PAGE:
Cash is also the currency of gray markets—amounting to 20% or more of gross domestic product in some European countries—that governments would love to tax. But the reason gray markets exist is because high taxes and regulatory costs drive otherwise honest businesses off the books. Politicians may want to think twice about cracking down on the cash economy in a way that might destroy businesses and add millions to the jobless rolls. The Italian economy might shut down without cash.

By all means people should be able to go cashless if they like. But it's hard to avoid the conclusion that the politicians want to bar cash as one more infringement on economic liberty. They may go after the big bills now, but does anyone think they'd stop there? Why wouldn't they eventually ban all cash transactions much as they banned gold and silver as mediums of exchange?

Beware politicians trying to limit the ways you can conduct private economic business. It never turns out well.
Pillar of the Community
Learn More...
United States
9395 Posts
 Posted 02/18/2016  8:32 pm  Show Profile   Bookmark this reply Add pepactonius to your friends list Get a Link to this Reply

Quote:
I think the true motivation for eliminating any currency is so that the banking industry can collect a transaction fee from every single transaction.



Another advantage to eliminating all currency and coins would be to allow the Fed and banks to charge strong negative interest rates (-20% per year, for example). You'd have no choice but to pay the rates on any deposits, since currency would be illegal. The purpose of these rates is to force people to spend down their savings in order to boost the economy at least for a short while ("uses it or lose it").
Bedrock of the Community
United States
17900 Posts
 Posted 02/18/2016  8:42 pm  Show Profile   Bookmark this reply Add moxking to your friends list Get a Link to this Reply
Make it more and more difficult to make transactions in and with cash, and the obvious winner are the credit and debit card companies. They are collecting their percentage from the seller every time you use your card.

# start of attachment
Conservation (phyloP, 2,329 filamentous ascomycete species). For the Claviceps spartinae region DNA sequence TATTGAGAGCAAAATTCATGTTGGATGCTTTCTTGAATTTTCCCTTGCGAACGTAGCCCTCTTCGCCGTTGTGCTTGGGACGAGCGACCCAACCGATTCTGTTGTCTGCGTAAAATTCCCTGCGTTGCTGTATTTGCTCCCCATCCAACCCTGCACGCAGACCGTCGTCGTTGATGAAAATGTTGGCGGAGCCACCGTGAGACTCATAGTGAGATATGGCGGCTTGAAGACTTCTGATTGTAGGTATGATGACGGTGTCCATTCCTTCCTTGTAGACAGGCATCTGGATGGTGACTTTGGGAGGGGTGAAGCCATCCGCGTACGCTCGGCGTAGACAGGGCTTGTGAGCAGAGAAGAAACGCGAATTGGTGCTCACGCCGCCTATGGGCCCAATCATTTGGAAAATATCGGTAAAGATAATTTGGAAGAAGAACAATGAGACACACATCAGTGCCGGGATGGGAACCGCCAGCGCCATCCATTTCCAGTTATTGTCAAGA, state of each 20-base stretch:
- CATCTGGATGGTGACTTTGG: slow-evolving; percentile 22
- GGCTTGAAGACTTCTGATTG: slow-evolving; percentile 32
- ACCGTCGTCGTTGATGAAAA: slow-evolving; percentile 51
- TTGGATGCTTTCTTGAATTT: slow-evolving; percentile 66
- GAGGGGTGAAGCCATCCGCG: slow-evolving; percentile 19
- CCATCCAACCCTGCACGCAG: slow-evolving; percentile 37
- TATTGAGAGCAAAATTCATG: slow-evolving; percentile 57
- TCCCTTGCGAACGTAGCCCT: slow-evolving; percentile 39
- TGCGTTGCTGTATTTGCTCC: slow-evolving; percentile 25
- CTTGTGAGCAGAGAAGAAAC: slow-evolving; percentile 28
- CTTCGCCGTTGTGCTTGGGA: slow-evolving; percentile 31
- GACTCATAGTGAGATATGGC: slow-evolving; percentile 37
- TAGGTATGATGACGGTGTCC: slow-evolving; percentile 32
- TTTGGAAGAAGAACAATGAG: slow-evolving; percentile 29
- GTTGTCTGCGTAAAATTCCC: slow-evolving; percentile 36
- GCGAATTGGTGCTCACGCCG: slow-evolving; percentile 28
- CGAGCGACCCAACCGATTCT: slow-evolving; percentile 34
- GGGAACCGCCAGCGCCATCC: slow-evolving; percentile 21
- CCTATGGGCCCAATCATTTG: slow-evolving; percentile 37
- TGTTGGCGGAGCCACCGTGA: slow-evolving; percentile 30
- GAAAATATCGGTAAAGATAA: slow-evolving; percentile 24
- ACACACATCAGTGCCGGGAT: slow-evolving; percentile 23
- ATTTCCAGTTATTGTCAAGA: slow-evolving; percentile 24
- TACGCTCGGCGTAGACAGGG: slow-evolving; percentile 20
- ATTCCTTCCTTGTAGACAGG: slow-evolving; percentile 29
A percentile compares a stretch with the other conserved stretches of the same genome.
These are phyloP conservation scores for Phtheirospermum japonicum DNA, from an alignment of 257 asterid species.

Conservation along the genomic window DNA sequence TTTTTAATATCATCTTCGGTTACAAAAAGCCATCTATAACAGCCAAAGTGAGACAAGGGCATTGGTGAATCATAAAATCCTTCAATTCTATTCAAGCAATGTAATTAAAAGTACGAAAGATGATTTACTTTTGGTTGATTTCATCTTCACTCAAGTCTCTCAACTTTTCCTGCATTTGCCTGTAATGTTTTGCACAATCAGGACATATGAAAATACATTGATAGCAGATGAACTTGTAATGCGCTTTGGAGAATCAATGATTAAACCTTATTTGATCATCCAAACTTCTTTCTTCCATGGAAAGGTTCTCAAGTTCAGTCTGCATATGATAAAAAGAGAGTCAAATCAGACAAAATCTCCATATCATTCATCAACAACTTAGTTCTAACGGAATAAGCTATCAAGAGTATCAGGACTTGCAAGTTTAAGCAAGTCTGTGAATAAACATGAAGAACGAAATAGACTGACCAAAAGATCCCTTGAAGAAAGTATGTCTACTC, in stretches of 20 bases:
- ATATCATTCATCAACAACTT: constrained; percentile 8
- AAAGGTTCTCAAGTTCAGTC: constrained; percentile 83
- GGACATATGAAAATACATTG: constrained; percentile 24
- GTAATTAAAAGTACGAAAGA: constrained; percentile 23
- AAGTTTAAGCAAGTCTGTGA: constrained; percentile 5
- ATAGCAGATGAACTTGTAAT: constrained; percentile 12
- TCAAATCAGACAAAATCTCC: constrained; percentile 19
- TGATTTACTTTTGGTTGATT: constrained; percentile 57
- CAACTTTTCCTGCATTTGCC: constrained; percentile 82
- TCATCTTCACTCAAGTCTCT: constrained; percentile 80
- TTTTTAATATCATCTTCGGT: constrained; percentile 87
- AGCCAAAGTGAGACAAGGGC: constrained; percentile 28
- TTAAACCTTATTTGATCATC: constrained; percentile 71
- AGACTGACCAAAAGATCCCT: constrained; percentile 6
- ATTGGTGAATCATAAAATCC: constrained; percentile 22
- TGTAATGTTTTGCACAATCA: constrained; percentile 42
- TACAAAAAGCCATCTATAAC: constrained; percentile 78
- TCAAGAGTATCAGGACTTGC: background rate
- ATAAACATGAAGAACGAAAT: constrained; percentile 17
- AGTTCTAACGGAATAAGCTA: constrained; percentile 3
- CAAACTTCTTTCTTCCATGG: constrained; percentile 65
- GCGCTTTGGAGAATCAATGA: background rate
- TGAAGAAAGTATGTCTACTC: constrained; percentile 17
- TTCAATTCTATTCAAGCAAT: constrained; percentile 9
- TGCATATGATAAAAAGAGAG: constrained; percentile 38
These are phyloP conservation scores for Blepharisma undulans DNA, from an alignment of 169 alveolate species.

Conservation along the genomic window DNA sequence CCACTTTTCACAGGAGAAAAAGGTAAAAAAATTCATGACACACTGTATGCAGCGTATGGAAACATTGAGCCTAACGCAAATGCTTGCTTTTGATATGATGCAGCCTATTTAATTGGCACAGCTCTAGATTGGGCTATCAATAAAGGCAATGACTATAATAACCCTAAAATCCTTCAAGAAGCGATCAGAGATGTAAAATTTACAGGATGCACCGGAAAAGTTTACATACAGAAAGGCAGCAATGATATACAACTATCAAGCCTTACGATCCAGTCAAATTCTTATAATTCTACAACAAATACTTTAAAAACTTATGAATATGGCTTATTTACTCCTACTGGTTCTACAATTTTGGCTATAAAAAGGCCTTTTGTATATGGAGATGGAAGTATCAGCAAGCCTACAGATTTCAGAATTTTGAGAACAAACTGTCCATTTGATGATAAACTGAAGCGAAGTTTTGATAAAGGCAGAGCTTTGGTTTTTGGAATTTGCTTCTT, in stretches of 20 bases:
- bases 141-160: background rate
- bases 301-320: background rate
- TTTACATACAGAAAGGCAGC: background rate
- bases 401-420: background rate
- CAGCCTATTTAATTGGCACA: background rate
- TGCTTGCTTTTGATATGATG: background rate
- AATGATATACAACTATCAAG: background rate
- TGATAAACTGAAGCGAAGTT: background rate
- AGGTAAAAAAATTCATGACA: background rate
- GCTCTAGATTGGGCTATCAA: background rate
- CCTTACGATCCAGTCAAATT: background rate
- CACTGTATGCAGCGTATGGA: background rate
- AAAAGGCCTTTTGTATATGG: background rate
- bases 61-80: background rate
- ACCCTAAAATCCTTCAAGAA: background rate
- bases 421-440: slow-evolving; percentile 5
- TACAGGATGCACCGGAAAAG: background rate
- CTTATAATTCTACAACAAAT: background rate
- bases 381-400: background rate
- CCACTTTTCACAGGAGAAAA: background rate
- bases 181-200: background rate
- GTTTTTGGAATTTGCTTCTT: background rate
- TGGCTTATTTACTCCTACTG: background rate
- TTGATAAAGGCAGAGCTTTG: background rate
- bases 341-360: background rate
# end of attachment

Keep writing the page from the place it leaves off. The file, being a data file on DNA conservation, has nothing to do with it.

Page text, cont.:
The less convenient cash transactions become, the more people use their cards instead.

Plus, there is the evidence of what you spent and where you spent it. Great for anyone looking in to your personal life. They see where you go, where you stay, what you buy, how you travel, and can customize their selling to you alone. In addition to any government agency that wants to know what day you trim your fingernails on.
Pillar of the Community
United States
2585 Posts
 Posted 02/18/2016  8:46 pm  Show Profile   Check XavierOfGreen's eBay Listings Bookmark this reply Add XavierOfGreen to your friends list Get a Link to this Reply
I would suspect that individuals wishing to store large quantities of monetary value outside the electronic system would revert to gold if large denomination bills are withdrawn.
Oldest Found-------
Cent: 1842 (from machine) ---- Three Cent: 1866 [Nickel] (from machine)
Nickel: 1883 (from roll) ---- Dime: 1911 (from roll)
Quarter: 1932 (from machine) ---- Half: 1917 (from roll)
Dollar: 1880 (from machine) ---- Foreign: 1863 (from machine)
Pillar of the Community
United States
3817 Posts
 Posted 02/19/2016  12:52 pm  Show Profile   Bookmark this reply Add Joe2007 to your friends list Get a Link to this Reply
Man I bet the credit card lobby is pushing very hard to get this idea into law. Make cash so cumbersome to use that people have no choice to give their 3% on every transaction to the credit card industry.

Could have a chilling effect on political dissent too, I bet third world dictators would love this. Say anything negative about the government and your entire life savings gets confiscated or the investment information conveniently is corrupted, gets hacked, or goes missing.
Edited by Joe2007
02/19/2016 12:57 pm
Moderator
Learn More...
United States
95896 Posts
 Posted 02/20/2016  12:40 am  Show Profile   Bookmark this reply Add jbuck to your friends list Get a Link to this Reply

Quote:
... what would happen if the nation's electrical system suffered massive sustained blackouts...
If this ever happened, money is is going to be the least of your concerns.
Bedrock of the Community
Learn More...
United States
54686 Posts
 Posted 02/20/2016  6:44 pm  Show Profile   Bookmark this reply Add Coinfrog to your friends list Get a Link to this Reply
Buckeye - thanks for posting this!
Page: of 8 Previous TopicReplies: 108 / Views: 12,490Next Topic  
 
To participate in the forum you must log in or register.





Disclaimer: While a tremendous amount of effort goes into ensuring the accuracy of the information contained in this site, Coin Community assumes no liability for errors. Copyright 2005 - 2021 Coin Community Family- all rights reserved worldwide. Use of any images or content on this website without prior written permission of Coin Community or the original lender is strictly prohibited.
Contact Us  |  Advertise Here  |  Privacy Policy / Terms of Use

Coin Community Forum © 2005 - 2021 Coin Community Forums
It took 1.03 seconds to rattle this change. Powered By: Snitz Forums 2000 Version 3.4.05